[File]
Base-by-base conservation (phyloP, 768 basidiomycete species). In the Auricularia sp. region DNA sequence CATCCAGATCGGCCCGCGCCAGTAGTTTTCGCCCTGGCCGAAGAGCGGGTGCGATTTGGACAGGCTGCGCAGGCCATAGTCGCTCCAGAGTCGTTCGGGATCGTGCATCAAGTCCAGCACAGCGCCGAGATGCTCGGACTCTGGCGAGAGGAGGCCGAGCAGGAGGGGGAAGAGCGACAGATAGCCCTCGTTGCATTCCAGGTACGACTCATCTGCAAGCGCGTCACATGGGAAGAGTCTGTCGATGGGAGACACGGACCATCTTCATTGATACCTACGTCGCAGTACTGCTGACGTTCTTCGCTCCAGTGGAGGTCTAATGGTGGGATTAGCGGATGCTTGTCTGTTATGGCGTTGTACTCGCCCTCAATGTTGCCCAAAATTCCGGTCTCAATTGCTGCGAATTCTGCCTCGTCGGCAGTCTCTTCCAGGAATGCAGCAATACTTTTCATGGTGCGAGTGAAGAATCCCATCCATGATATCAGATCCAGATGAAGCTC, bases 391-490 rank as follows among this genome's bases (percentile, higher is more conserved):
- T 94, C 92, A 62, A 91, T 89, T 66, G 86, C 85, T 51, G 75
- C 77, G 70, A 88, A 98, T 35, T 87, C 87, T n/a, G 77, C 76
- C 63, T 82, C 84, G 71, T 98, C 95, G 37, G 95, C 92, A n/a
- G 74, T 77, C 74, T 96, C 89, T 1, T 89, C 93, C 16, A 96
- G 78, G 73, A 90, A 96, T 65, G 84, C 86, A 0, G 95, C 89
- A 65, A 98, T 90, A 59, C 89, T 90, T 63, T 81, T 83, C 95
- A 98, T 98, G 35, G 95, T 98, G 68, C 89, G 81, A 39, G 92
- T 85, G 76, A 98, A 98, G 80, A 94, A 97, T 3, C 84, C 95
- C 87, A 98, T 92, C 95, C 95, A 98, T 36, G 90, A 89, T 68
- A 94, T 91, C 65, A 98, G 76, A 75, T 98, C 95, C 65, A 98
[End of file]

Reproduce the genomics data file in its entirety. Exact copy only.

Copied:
Base-by-base conservation (phyloP, 768 basidiomycete species). In the Auricularia sp. region DNA sequence CATCCAGATCGGCCCGCGCCAGTAGTTTTCGCCCTGGCCGAAGAGCGGGTGCGATTTGGACAGGCTGCGCAGGCCATAGTCGCTCCAGAGTCGTTCGGGATCGTGCATCAAGTCCAGCACAGCGCCGAGATGCTCGGACTCTGGCGAGAGGAGGCCGAGCAGGAGGGGGAAGAGCGACAGATAGCCCTCGTTGCATTCCAGGTACGACTCATCTGCAAGCGCGTCACATGGGAAGAGTCTGTCGATGGGAGACACGGACCATCTTCATTGATACCTACGTCGCAGTACTGCTGACGTTCTTCGCTCCAGTGGAGGTCTAATGGTGGGATTAGCGGATGCTTGTCTGTTATGGCGTTGTACTCGCCCTCAATGTTGCCCAAAATTCCGGTCTCAATTGCTGCGAATTCTGCCTCGTCGGCAGTCTCTTCCAGGAATGCAGCAATACTTTTCATGGTGCGAGTGAAGAATCCCATCCATGATATCAGATCCAGATGAAGCTC, bases 391-490 rank as follows among this genome's bases (percentile, higher is more conserved):
- T 94, C 92, A 62, A 91, T 89, T 66, G 86, C 85, T 51, G 75
- C 77, G 70, A 88, A 98, T 35, T 87, C 87, T n/a, G 77, C 76
- C 63, T 82, C 84, G 71, T 98, C 95, G 37, G 95, C 92, A n/a
- G 74, T 77, C 74, T 96, C 89, T 1, T 89, C 93, C 16, A 96
- G 78, G 73, A 90, A 96, T 65, G 84, C 86, A 0, G 95, C 89
- A 65, A 98, T 90, A 59, C 89, T 90, T 63, T 81, T 83, C 95
- A 98, T 98, G 35, G 95, T 98, G 68, C 89, G 81, A 39, G 92
- T 85, G 76, A 98, A 98, G 80, A 94, A 97, T 3, C 84, C 95
- C 87, A 98, T 92, C 95, C 95, A 98, T 36, G 90, A 89, T 68
- A 94, T 91, C 65, A 98, G 76, A 75, T 98, C 95, C 65, A 98